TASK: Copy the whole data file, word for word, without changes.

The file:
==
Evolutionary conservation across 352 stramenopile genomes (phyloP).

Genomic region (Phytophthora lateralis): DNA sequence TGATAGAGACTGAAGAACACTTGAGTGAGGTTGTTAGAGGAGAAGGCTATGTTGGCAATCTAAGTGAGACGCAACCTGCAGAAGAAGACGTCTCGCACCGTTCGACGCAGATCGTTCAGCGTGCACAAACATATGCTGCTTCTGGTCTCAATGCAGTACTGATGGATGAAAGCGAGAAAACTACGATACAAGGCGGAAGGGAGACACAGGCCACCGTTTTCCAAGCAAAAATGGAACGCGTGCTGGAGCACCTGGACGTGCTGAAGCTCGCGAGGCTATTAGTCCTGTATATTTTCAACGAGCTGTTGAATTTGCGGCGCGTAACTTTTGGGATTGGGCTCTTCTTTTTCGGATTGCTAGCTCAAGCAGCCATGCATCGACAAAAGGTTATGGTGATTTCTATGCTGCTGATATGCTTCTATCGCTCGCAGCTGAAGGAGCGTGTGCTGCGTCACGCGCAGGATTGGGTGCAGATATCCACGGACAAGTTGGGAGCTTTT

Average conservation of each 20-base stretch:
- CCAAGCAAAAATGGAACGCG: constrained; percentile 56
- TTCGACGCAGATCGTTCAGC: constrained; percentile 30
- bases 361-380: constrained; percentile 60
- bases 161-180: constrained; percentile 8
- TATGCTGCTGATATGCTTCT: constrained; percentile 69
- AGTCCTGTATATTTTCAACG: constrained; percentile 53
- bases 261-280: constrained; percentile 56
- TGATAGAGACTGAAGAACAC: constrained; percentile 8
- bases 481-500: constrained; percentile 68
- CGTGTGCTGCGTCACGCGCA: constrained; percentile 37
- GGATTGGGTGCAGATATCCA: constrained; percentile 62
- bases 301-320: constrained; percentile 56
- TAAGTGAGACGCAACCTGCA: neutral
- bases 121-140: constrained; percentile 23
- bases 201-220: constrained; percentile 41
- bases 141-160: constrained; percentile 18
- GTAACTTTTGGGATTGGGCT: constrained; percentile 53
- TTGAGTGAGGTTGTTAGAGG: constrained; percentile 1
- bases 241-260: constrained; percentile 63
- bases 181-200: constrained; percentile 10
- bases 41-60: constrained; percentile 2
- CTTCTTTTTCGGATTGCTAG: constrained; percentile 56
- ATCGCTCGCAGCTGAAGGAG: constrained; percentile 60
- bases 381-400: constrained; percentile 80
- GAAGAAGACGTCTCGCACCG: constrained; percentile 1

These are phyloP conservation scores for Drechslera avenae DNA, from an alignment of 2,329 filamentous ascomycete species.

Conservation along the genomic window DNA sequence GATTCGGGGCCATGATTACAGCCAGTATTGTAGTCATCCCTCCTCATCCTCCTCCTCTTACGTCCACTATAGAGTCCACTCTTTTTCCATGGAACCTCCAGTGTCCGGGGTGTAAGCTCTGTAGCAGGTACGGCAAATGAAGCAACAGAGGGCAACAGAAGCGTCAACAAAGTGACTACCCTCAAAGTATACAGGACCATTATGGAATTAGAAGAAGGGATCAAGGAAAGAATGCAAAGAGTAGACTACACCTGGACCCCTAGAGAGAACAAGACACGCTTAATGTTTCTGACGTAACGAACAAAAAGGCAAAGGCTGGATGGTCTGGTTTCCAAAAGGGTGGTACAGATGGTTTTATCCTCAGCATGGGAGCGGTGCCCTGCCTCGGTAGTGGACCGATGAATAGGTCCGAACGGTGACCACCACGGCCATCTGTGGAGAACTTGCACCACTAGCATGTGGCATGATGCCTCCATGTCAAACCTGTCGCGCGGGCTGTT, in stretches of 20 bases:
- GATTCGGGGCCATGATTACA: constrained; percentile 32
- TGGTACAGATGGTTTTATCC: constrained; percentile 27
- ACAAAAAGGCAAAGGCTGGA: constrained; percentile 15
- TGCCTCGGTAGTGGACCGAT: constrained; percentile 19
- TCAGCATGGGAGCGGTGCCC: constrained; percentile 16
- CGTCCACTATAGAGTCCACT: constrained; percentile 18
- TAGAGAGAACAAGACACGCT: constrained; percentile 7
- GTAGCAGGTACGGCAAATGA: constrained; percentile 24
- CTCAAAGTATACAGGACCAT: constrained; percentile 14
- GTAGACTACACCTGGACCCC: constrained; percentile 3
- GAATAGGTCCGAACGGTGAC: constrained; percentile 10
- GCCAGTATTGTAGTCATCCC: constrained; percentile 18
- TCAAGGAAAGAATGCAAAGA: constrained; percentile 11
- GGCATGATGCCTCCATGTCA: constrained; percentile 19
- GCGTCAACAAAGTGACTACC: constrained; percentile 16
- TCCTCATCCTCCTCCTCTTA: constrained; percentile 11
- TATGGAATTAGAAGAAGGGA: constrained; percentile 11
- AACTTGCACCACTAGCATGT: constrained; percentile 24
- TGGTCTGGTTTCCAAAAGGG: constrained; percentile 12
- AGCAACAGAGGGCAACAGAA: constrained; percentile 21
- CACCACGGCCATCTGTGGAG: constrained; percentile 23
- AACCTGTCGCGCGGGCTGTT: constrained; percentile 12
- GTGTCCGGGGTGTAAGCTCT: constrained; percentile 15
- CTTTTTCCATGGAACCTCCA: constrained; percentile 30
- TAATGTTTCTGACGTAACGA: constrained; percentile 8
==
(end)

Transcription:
Evolutionary conservation across 352 stramenopile genomes (phyloP).

Genomic region (Phytophthora lateralis): DNA sequence TGATAGAGACTGAAGAACACTTGAGTGAGGTTGTTAGAGGAGAAGGCTATGTTGGCAATCTAAGTGAGACGCAACCTGCAGAAGAAGACGTCTCGCACCGTTCGACGCAGATCGTTCAGCGTGCACAAACATATGCTGCTTCTGGTCTCAATGCAGTACTGATGGATGAAAGCGAGAAAACTACGATACAAGGCGGAAGGGAGACACAGGCCACCGTTTTCCAAGCAAAAATGGAACGCGTGCTGGAGCACCTGGACGTGCTGAAGCTCGCGAGGCTATTAGTCCTGTATATTTTCAACGAGCTGTTGAATTTGCGGCGCGTAACTTTTGGGATTGGGCTCTTCTTTTTCGGATTGCTAGCTCAAGCAGCCATGCATCGACAAAAGGTTATGGTGATTTCTATGCTGCTGATATGCTTCTATCGCTCGCAGCTGAAGGAGCGTGTGCTGCGTCACGCGCAGGATTGGGTGCAGATATCCACGGACAAGTTGGGAGCTTTT

Average conservation of each 20-base stretch:
- CCAAGCAAAAATGGAACGCG: constrained; percentile 56
- TTCGACGCAGATCGTTCAGC: constrained; percentile 30
- bases 361-380: constrained; percentile 60
- bases 161-180: constrained; percentile 8
- TATGCTGCTGATATGCTTCT: constrained; percentile 69
- AGTCCTGTATATTTTCAACG: constrained; percentile 53
- bases 261-280: constrained; percentile 56
- TGATAGAGACTGAAGAACAC: constrained; percentile 8
- bases 481-500: constrained; percentile 68
- CGTGTGCTGCGTCACGCGCA: constrained; percentile 37
- GGATTGGGTGCAGATATCCA: constrained; percentile 62
- bases 301-320: constrained; percentile 56
- TAAGTGAGACGCAACCTGCA: neutral
- bases 121-140: constrained; percentile 23
- bases 201-220: constrained; percentile 41
- bases 141-160: constrained; percentile 18
- GTAACTTTTGGGATTGGGCT: constrained; percentile 53
- TTGAGTGAGGTTGTTAGAGG: constrained; percentile 1
- bases 241-260: constrained; percentile 63
- bases 181-200: constrained; percentile 10
- bases 41-60: constrained; percentile 2
- CTTCTTTTTCGGATTGCTAG: constrained; percentile 56
- ATCGCTCGCAGCTGAAGGAG: constrained; percentile 60
- bases 381-400: constrained; percentile 80
- GAAGAAGACGTCTCGCACCG: constrained; percentile 1

These are phyloP conservation scores for Drechslera avenae DNA, from an alignment of 2,329 filamentous ascomycete species.

Conservation along the genomic window DNA sequence GATTCGGGGCCATGATTACAGCCAGTATTGTAGTCATCCCTCCTCATCCTCCTCCTCTTACGTCCACTATAGAGTCCACTCTTTTTCCATGGAACCTCCAGTGTCCGGGGTGTAAGCTCTGTAGCAGGTACGGCAAATGAAGCAACAGAGGGCAACAGAAGCGTCAACAAAGTGACTACCCTCAAAGTATACAGGACCATTATGGAATTAGAAGAAGGGATCAAGGAAAGAATGCAAAGAGTAGACTACACCTGGACCCCTAGAGAGAACAAGACACGCTTAATGTTTCTGACGTAACGAACAAAAAGGCAAAGGCTGGATGGTCTGGTTTCCAAAAGGGTGGTACAGATGGTTTTATCCTCAGCATGGGAGCGGTGCCCTGCCTCGGTAGTGGACCGATGAATAGGTCCGAACGGTGACCACCACGGCCATCTGTGGAGAACTTGCACCACTAGCATGTGGCATGATGCCTCCATGTCAAACCTGTCGCGCGGGCTGTT, in stretches of 20 bases:
- GATTCGGGGCCATGATTACA: constrained; percentile 32
- TGGTACAGATGGTTTTATCC: constrained; percentile 27
- ACAAAAAGGCAAAGGCTGGA: constrained; percentile 15
- TGCCTCGGTAGTGGACCGAT: constrained; percentile 19
- TCAGCATGGGAGCGGTGCCC: constrained; percentile 16
- CGTCCACTATAGAGTCCACT: constrained; percentile 18
- TAGAGAGAACAAGACACGCT: constrained; percentile 7
- GTAGCAGGTACGGCAAATGA: constrained; percentile 24
- CTCAAAGTATACAGGACCAT: constrained; percentile 14
- GTAGACTACACCTGGACCCC: constrained; percentile 3
- GAATAGGTCCGAACGGTGAC: constrained; percentile 10
- GCCAGTATTGTAGTCATCCC: constrained; percentile 18
- TCAAGGAAAGAATGCAAAGA: constrained; percentile 11
- GGCATGATGCCTCCATGTCA: constrained; percentile 19
- GCGTCAACAAAGTGACTACC: constrained; percentile 16
- TCCTCATCCTCCTCCTCTTA: constrained; percentile 11
- TATGGAATTAGAAGAAGGGA: constrained; percentile 11
- AACTTGCACCACTAGCATGT: constrained; percentile 24
- TGGTCTGGTTTCCAAAAGGG: constrained; percentile 12
- AGCAACAGAGGGCAACAGAA: constrained; percentile 21
- CACCACGGCCATCTGTGGAG: constrained; percentile 23
- AACCTGTCGCGCGGGCTGTT: constrained; percentile 12
- GTGTCCGGGGTGTAAGCTCT: constrained; percentile 15
- CTTTTTCCATGGAACCTCCA: constrained; percentile 30
- TAATGTTTCTGACGTAACGA: constrained; percentile 8